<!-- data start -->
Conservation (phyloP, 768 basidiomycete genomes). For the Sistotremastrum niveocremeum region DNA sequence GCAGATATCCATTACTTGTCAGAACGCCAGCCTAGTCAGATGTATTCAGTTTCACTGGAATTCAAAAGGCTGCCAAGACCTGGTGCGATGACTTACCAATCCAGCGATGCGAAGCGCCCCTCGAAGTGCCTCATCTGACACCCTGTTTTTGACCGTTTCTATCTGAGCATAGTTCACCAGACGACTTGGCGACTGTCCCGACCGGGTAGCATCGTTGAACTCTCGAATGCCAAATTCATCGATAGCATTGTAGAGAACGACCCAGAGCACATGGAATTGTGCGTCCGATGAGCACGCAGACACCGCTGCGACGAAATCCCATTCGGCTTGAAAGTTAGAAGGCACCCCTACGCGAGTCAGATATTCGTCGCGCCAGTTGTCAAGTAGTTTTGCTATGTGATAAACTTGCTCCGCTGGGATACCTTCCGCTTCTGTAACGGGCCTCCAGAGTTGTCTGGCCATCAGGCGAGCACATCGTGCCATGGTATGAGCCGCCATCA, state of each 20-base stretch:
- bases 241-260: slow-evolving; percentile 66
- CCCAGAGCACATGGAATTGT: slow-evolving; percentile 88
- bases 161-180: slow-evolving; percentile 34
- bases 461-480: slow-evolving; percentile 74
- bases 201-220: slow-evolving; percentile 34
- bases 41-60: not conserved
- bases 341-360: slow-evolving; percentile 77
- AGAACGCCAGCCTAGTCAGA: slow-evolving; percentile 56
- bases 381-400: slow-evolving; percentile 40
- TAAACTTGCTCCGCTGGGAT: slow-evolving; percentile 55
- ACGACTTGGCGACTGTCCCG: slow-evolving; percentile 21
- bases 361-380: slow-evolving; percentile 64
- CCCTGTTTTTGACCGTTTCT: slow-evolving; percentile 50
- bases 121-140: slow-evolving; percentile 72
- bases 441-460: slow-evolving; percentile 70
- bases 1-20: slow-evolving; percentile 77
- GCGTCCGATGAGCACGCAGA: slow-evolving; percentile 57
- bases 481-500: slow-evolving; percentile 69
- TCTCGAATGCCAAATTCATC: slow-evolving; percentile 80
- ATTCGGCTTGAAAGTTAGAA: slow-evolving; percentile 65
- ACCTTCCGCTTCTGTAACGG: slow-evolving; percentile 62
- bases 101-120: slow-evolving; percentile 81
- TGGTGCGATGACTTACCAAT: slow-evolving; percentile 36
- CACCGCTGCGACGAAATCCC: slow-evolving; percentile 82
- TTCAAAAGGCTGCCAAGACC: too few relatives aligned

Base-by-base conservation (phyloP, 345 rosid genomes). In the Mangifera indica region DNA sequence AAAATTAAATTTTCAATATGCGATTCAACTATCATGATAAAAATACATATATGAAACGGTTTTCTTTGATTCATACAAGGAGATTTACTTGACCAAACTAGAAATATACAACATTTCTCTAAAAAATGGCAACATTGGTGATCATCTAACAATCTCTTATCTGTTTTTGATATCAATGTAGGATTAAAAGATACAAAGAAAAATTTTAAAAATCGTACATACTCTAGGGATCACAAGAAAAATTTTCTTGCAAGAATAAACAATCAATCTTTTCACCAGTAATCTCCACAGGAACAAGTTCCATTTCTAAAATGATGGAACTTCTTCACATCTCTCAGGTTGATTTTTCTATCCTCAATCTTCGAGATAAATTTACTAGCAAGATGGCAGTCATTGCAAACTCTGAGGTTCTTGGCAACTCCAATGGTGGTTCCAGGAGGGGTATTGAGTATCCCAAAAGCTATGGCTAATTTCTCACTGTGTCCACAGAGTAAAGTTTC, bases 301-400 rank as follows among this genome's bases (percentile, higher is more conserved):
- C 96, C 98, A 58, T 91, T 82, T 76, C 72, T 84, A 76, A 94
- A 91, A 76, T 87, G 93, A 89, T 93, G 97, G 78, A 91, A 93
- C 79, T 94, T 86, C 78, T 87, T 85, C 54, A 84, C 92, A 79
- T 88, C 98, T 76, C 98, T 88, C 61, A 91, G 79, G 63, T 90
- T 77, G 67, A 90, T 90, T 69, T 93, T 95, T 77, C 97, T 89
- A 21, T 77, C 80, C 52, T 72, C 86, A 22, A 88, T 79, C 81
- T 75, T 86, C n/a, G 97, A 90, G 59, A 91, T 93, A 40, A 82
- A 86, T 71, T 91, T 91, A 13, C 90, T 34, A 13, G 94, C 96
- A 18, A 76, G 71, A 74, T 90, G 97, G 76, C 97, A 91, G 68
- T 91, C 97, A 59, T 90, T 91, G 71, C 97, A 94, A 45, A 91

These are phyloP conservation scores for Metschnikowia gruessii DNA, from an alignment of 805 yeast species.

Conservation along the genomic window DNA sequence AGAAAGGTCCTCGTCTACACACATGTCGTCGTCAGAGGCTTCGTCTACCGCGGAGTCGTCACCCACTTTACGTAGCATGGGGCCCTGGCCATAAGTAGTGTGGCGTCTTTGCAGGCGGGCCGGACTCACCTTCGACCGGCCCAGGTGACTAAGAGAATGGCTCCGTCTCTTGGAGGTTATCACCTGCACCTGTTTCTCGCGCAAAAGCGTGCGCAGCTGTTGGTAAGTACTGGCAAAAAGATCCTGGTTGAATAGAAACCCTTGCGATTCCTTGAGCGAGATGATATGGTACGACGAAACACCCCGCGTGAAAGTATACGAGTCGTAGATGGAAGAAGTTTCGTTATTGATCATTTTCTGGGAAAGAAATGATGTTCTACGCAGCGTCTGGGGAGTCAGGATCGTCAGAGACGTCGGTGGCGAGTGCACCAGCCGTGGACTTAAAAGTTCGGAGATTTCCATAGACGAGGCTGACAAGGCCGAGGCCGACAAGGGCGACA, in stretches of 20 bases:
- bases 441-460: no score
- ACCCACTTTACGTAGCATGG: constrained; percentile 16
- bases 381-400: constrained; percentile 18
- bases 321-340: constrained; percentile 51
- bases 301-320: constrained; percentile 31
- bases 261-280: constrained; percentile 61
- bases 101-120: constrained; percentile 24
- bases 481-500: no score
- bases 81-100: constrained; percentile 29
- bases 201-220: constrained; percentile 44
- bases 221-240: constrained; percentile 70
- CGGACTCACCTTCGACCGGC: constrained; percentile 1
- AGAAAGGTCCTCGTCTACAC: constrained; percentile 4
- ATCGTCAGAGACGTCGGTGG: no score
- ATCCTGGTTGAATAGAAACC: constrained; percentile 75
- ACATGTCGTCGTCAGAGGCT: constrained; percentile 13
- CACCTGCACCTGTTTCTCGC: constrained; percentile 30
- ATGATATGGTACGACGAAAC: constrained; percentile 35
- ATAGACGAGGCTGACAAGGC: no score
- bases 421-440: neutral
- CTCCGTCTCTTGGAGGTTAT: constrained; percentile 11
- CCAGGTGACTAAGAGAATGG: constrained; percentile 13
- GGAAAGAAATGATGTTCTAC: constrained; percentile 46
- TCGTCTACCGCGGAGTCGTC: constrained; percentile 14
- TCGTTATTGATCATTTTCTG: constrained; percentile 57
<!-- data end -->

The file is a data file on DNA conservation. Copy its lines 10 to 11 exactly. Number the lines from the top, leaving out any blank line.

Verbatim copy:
- bases 381-400: slow-evolving; percentile 40
- TAAACTTGCTCCGCTGGGAT: slow-evolving; percentile 55